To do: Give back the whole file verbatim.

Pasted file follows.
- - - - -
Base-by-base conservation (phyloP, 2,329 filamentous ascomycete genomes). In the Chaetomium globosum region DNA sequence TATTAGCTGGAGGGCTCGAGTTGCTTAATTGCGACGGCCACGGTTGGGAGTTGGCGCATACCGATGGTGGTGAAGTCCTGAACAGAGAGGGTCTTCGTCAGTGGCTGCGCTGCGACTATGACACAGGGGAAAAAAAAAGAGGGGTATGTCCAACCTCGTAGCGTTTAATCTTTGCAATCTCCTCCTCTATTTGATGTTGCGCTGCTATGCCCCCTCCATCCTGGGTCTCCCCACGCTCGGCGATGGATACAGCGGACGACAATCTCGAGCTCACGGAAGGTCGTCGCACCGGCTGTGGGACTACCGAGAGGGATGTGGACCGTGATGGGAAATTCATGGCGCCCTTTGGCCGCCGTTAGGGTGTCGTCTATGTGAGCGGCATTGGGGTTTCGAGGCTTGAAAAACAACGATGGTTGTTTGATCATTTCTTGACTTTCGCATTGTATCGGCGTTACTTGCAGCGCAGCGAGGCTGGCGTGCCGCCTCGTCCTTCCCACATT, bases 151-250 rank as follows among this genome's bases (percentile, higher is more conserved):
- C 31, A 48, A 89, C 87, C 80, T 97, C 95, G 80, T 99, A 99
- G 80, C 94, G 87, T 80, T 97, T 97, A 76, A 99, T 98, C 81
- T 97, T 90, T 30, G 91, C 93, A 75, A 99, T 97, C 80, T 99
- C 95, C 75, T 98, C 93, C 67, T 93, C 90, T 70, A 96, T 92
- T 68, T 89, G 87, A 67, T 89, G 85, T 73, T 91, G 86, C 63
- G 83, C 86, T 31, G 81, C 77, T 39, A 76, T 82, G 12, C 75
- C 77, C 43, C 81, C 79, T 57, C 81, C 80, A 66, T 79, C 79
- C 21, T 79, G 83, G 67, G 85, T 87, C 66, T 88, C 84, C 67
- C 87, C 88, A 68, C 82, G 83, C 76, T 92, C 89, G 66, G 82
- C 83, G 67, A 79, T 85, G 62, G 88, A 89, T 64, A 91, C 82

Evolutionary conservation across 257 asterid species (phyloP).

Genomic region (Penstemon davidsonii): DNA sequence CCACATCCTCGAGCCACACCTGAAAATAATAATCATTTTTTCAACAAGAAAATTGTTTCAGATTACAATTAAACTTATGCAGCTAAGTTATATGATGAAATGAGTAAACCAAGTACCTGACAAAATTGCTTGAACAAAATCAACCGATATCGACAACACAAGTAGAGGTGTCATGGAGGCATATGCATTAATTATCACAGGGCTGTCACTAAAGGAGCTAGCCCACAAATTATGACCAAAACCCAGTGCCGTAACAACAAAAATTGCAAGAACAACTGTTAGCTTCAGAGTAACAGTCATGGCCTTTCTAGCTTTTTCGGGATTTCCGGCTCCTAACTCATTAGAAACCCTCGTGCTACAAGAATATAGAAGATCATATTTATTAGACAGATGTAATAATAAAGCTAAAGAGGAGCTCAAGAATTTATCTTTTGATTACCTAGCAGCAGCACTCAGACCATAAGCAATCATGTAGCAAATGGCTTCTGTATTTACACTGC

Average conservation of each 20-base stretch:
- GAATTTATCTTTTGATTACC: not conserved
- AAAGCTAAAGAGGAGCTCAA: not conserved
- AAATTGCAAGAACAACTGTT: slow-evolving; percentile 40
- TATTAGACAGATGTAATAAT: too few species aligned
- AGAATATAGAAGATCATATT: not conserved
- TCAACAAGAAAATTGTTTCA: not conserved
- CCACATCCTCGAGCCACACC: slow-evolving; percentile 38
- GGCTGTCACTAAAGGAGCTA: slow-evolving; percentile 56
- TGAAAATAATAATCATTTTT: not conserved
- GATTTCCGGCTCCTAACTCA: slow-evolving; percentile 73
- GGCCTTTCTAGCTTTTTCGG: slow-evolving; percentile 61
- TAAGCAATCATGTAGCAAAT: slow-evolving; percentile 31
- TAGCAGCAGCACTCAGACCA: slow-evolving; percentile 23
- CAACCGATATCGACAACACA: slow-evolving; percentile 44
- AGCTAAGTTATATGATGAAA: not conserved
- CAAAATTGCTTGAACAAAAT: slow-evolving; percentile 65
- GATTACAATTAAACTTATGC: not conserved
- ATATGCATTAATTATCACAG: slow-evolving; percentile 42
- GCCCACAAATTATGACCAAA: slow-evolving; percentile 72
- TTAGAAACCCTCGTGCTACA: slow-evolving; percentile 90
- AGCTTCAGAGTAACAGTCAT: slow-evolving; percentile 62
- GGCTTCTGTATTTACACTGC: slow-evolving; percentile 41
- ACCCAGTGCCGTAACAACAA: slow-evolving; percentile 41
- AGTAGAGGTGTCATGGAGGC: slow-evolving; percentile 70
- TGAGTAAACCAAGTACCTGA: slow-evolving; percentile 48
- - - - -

Base-by-base conservation (phyloP, 2,329 filamentous ascomycete genomes). In the Chaetomium globosum region DNA sequence TATTAGCTGGAGGGCTCGAGTTGCTTAATTGCGACGGCCACGGTTGGGAGTTGGCGCATACCGATGGTGGTGAAGTCCTGAACAGAGAGGGTCTTCGTCAGTGGCTGCGCTGCGACTATGACACAGGGGAAAAAAAAAGAGGGGTATGTCCAACCTCGTAGCGTTTAATCTTTGCAATCTCCTCCTCTATTTGATGTTGCGCTGCTATGCCCCCTCCATCCTGGGTCTCCCCACGCTCGGCGATGGATACAGCGGACGACAATCTCGAGCTCACGGAAGGTCGTCGCACCGGCTGTGGGACTACCGAGAGGGATGTGGACCGTGATGGGAAATTCATGGCGCCCTTTGGCCGCCGTTAGGGTGTCGTCTATGTGAGCGGCATTGGGGTTTCGAGGCTTGAAAAACAACGATGGTTGTTTGATCATTTCTTGACTTTCGCATTGTATCGGCGTTACTTGCAGCGCAGCGAGGCTGGCGTGCCGCCTCGTCCTTCCCACATT, bases 151-250 rank as follows among this genome's bases (percentile, higher is more conserved):
- C 31, A 48, A 89, C 87, C 80, T 97, C 95, G 80, T 99, A 99
- G 80, C 94, G 87, T 80, T 97, T 97, A 76, A 99, T 98, C 81
- T 97, T 90, T 30, G 91, C 93, A 75, A 99, T 97, C 80, T 99
- C 95, C 75, T 98, C 93, C 67, T 93, C 90, T 70, A 96, T 92
- T 68, T 89, G 87, A 67, T 89, G 85, T 73, T 91, G 86, C 63
- G 83, C 86, T 31, G 81, C 77, T 39, A 76, T 82, G 12, C 75
- C 77, C 43, C 81, C 79, T 57, C 81, C 80, A 66, T 79, C 79
- C 21, T 79, G 83, G 67, G 85, T 87, C 66, T 88, C 84, C 67
- C 87, C 88, A 68, C 82, G 83, C 76, T 92, C 89, G 66, G 82
- C 83, G 67, A 79, T 85, G 62, G 88, A 89, T 64, A 91, C 82

Evolutionary conservation across 257 asterid species (phyloP).

Genomic region (Penstemon davidsonii): DNA sequence CCACATCCTCGAGCCACACCTGAAAATAATAATCATTTTTTCAACAAGAAAATTGTTTCAGATTACAATTAAACTTATGCAGCTAAGTTATATGATGAAATGAGTAAACCAAGTACCTGACAAAATTGCTTGAACAAAATCAACCGATATCGACAACACAAGTAGAGGTGTCATGGAGGCATATGCATTAATTATCACAGGGCTGTCACTAAAGGAGCTAGCCCACAAATTATGACCAAAACCCAGTGCCGTAACAACAAAAATTGCAAGAACAACTGTTAGCTTCAGAGTAACAGTCATGGCCTTTCTAGCTTTTTCGGGATTTCCGGCTCCTAACTCATTAGAAACCCTCGTGCTACAAGAATATAGAAGATCATATTTATTAGACAGATGTAATAATAAAGCTAAAGAGGAGCTCAAGAATTTATCTTTTGATTACCTAGCAGCAGCACTCAGACCATAAGCAATCATGTAGCAAATGGCTTCTGTATTTACACTGC

Average conservation of each 20-base stretch:
- GAATTTATCTTTTGATTACC: not conserved
- AAAGCTAAAGAGGAGCTCAA: not conserved
- AAATTGCAAGAACAACTGTT: slow-evolving; percentile 40
- TATTAGACAGATGTAATAAT: too few species aligned
- AGAATATAGAAGATCATATT: not conserved
- TCAACAAGAAAATTGTTTCA: not conserved
- CCACATCCTCGAGCCACACC: slow-evolving; percentile 38
- GGCTGTCACTAAAGGAGCTA: slow-evolving; percentile 56
- TGAAAATAATAATCATTTTT: not conserved
- GATTTCCGGCTCCTAACTCA: slow-evolving; percentile 73
- GGCCTTTCTAGCTTTTTCGG: slow-evolving; percentile 61
- TAAGCAATCATGTAGCAAAT: slow-evolving; percentile 31
- TAGCAGCAGCACTCAGACCA: slow-evolving; percentile 23
- CAACCGATATCGACAACACA: slow-evolving; percentile 44
- AGCTAAGTTATATGATGAAA: not conserved
- CAAAATTGCTTGAACAAAAT: slow-evolving; percentile 65
- GATTACAATTAAACTTATGC: not conserved
- ATATGCATTAATTATCACAG: slow-evolving; percentile 42
- GCCCACAAATTATGACCAAA: slow-evolving; percentile 72
- TTAGAAACCCTCGTGCTACA: slow-evolving; percentile 90
- AGCTTCAGAGTAACAGTCAT: slow-evolving; percentile 62
- GGCTTCTGTATTTACACTGC: slow-evolving; percentile 41
- ACCCAGTGCCGTAACAACAA: slow-evolving; percentile 41
- AGTAGAGGTGTCATGGAGGC: slow-evolving; percentile 70
- TGAGTAAACCAAGTACCTGA: slow-evolving; percentile 48